The Riverside County Department of Animal Services would like to the county’s board of supervisors to authorize a spay-and-neuter ordinance that would require the owners of pit bulls and pit bull mixes in unincorporated areas of the county to sterilize their dogs. The goal, in response to recent stories of people sustaining devastating dog bites, is to cut down on the chance that the large, muscular dogs will hurt others.
But would that actually help? Pit bulls, of course, are in the news a lot. Many people believe they are more dangerous than other dogs, and Farmers Insurance announced in February that it will no longer provide dog bite riders on homeowners insurance for people who own pit bulls, Rottweilers or wolf hybrids, because these large dogs cause more serious damage when they bite, even if they don’t bite more often than smaller dogs.
Two recent dog attacks caught the attention of Riverside County officials. In January, an 84-year-old woman in Jurupa Valley was attacked by two pit bulls when she was out getting her mail. In February, a pair of pit bulls attacked a 91-year-old woman from Desert Hot Springs, who did not survive the attack.
“The feeling that we are getting from the county leaders is, enough’s enough,” said a Department spokesperson. “They get upset —- especially when an 84-year-old grandma gets mauled by two pit bulls.”
Opponents of the measure point out that it’s not the dogs themselves but irresponsible owners who are the problem. Pit bulls make up a disproportionate number of dogs in shelters, and evidence owners of pit bulls are apparently less likely than other dog owners to sterilize their animals. As the Department spokesperson pointed out, 80 percent of stray pit bulls they pick up are unsterilized.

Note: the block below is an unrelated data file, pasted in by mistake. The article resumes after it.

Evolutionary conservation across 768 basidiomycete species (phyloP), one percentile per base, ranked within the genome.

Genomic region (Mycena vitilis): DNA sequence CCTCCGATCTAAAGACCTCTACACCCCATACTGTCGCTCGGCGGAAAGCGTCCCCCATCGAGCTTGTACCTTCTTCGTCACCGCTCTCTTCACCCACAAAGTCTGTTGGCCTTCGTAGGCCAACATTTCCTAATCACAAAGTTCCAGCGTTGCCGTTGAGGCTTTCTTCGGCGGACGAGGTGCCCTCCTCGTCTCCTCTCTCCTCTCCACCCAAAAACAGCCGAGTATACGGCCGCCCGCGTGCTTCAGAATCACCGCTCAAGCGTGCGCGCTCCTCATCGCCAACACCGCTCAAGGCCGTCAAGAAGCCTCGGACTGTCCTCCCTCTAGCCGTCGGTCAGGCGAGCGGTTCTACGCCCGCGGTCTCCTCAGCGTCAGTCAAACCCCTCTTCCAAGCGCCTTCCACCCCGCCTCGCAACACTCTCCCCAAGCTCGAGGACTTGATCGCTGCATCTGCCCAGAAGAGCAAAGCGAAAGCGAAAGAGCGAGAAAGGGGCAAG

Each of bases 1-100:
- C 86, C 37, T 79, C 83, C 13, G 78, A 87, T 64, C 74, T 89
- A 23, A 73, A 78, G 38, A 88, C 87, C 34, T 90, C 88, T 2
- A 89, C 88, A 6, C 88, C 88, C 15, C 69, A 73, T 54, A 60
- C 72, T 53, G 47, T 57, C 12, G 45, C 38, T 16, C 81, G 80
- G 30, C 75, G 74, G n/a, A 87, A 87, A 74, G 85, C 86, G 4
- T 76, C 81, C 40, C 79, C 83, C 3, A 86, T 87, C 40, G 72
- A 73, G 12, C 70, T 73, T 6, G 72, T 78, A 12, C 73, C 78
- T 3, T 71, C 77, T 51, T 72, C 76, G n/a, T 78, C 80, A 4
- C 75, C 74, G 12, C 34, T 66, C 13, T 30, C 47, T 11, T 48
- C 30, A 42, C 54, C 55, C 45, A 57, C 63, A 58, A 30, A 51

Pit bulls aren’t naturally more aggressive than other dogs, studies have shown. In fact, California state law actually prohibits breed-specific ordinances, except those pertaining to sterilization. However, the sense that they are “tough” may contribute to their popularity among people who are more likely to train them poorly — or worse, train them for fighting.
One Riverside County supervisor, who represents a large unincorporated area, will be focusing on the facts. “I’m going to be asking animal control to produce some stats that affirm pit bulls are unique, and uniquely dangerous compared to other dogs, to justify that government intervention is necessary,” he told reporters.
“I’m always a little leery about government coming to the rescue. If they can justify it, so be it,” he added. “But if they just don’t like pit bulls, well, that’s not enough.”
Source: San Diego Union-Tribune, “Mandatory sterilization for pit bulls?” David Downey, April 5, 2013